This archived news story is available only for your personal, non-commercial use. Information in the story may be outdated or superseded by additional information. Reading or replaying the story in its archived form does not constitute a republication of the story.
MOREHEAD, Ky. (AP) — A county clerk who invoked "God's authority" as she defied the U.S. Supreme Court yet again on gay marriage Tuesday refused to resign and now must face a federal judge who could impose fines or send her to jail.
Rowan County Clerk Kim Davis turned away several gay and lesbian couples who sought marriage licenses — some for a fifth time — even though the Supreme Court denied her last-ditch appeal the night before.
"To issue a marriage license which conflicts with God's definition of marriage, with my name affixed to the certificate, would violate my conscience. It is not a light issue for me. It is a Heaven or Hell decision," she said through her lawyers.
"I was elected by the people to serve as the County Clerk. I intend to continue to serve the people of Rowan County, but I cannot violate my conscience," her statement said.
April Miller and Karen Roberts tried first, trailed by dozens of television cameras. A deputy clerk said no licenses would be issued, and declined to make Davis available.
David Moore and David Ermold, a couple for 17 years, then came in, demanding to speak with Davis.
"Tell her to come out and face the people she's discriminating against!" Ermold shouted.
"We're not leaving until we have a license," Ermold responded after she came out and told them to leave.
"Then you're going to have a long day," the clerk replied.
Davis then retreated behind a closed door, sheltered from questions and rival demonstrations.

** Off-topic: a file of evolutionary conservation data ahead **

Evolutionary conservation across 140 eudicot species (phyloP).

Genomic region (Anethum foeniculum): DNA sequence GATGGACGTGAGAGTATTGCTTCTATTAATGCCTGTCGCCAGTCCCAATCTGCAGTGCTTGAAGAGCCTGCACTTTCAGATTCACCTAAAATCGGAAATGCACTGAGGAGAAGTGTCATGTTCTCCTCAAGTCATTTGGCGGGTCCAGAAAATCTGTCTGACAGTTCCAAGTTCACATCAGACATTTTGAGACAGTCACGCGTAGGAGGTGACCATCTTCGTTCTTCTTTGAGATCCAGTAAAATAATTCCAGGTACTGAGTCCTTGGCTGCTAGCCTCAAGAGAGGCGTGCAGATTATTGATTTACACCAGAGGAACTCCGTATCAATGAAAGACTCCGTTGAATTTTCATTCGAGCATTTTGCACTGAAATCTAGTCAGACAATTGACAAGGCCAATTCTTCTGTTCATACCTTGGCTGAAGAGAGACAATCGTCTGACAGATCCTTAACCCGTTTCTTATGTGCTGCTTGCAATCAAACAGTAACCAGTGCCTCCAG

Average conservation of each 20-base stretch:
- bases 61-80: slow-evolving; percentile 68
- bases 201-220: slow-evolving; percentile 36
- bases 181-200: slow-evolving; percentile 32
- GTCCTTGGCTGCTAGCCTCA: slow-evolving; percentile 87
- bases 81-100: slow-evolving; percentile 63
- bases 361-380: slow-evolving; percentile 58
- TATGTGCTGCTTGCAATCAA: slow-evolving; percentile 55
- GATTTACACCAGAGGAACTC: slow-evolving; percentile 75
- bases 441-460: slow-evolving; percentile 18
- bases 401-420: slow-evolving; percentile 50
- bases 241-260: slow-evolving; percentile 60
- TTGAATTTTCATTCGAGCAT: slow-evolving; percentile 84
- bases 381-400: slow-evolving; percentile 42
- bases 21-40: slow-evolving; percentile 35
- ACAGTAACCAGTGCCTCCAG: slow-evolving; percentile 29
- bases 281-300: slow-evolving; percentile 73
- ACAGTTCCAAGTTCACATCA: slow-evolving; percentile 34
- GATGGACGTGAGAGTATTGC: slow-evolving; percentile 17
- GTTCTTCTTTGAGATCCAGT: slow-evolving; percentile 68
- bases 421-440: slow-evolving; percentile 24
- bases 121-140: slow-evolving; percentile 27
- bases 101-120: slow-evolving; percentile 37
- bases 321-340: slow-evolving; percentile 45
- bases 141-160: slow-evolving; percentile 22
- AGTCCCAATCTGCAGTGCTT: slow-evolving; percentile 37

"Praise the Lord! ... Stand your ground," her supporters shouted, while the other side called Davis a bigot and yelled: "Do your job!" Ordered to move to the courthouse lawn, each side tried to out-do the other with chanting, hymn-singing and sign-waving.
Davis stopped issuing all marriage licenses in June after the Supreme Court legalized gay marriage across the nation.
Gay and straight couples sued, saying she should fulfill her duties despite her personal religious faith, or step aside. U.S. District Judge David Bunning agreed and was upheld. Her Liberty Counsel lawyers then asked the Supreme Court for what they called "asylum for her conscience."
After the full court declined to intervene, removing any remaining legal ground for Davis' position, the couples decided to try again, only to be disappointed. For James Yates and Will Smith Jr., it was their fifth rejection.
"It's just too hard right now," Yates said, choking back tears and holding hands with Smith as they rushed to their car.
Ermold and Moore cried and swayed as they walked out to chants from the clerk's supporters. "I feel like I've been humiliated on such a national level, I can't even comprehend it," Ermold said.
Despite the delays, the couples' lawyers asked the judge to punish her with fines, not jail.
"Since Defendant Davis continues to collect compensation from the Commonwealth for duties she fails to perform," they asked Bunning to "impose financial penalties sufficiently serious and increasingly onerous" to "compel her immediate compliance without delay."
Davis served as her mother's deputy for 27 years before she was elected as a Democrat to succeed her in November. Davis' own son is one of the six deputy clerks also summoned to appear before Bunning Thursday at the federal court in Ashland.
Davis has said four deputies share her beliefs, one was ambiguous and one had no problem licensing same-sex marriages.
The clerk's husband, Joe Davis, came by Tuesday to check on his wife.
He said he's proud of her commitment to her faith, and compared her to the Biblical figures Paul and Silas, sent to prison and rescued by God.
Davis has received death threats, he added, but he called himself a Second Amendment believer, suggesting that he's armed and ready. "I'm an old redneck hillbilly, that's all I've got to say. Don't come knocking on my door."
Outside the courthouse, three dozen people sang Amazing Grace and joined in a prayer circle. "She's standing for God's word, and we're standing with her," Flavis McKinney said, describing his side as "doing battle for Jesus Christ."
Protesters on the other side of the courthouse lawn waved rainbow flags, held signs saying "We the People" and "Hate is not a family value," and repurposed Christian songs.
"Jesus loves the little children, all the children of the world," they sang. "Gay or straight or black or white, they are precious in his sight."
Associated Press writer Adam Beam in Lexington, Kentucky, contributed.
Copyright © The Associated Press. All rights reserved. This material may not be published, broadcast, rewritten or redistributed.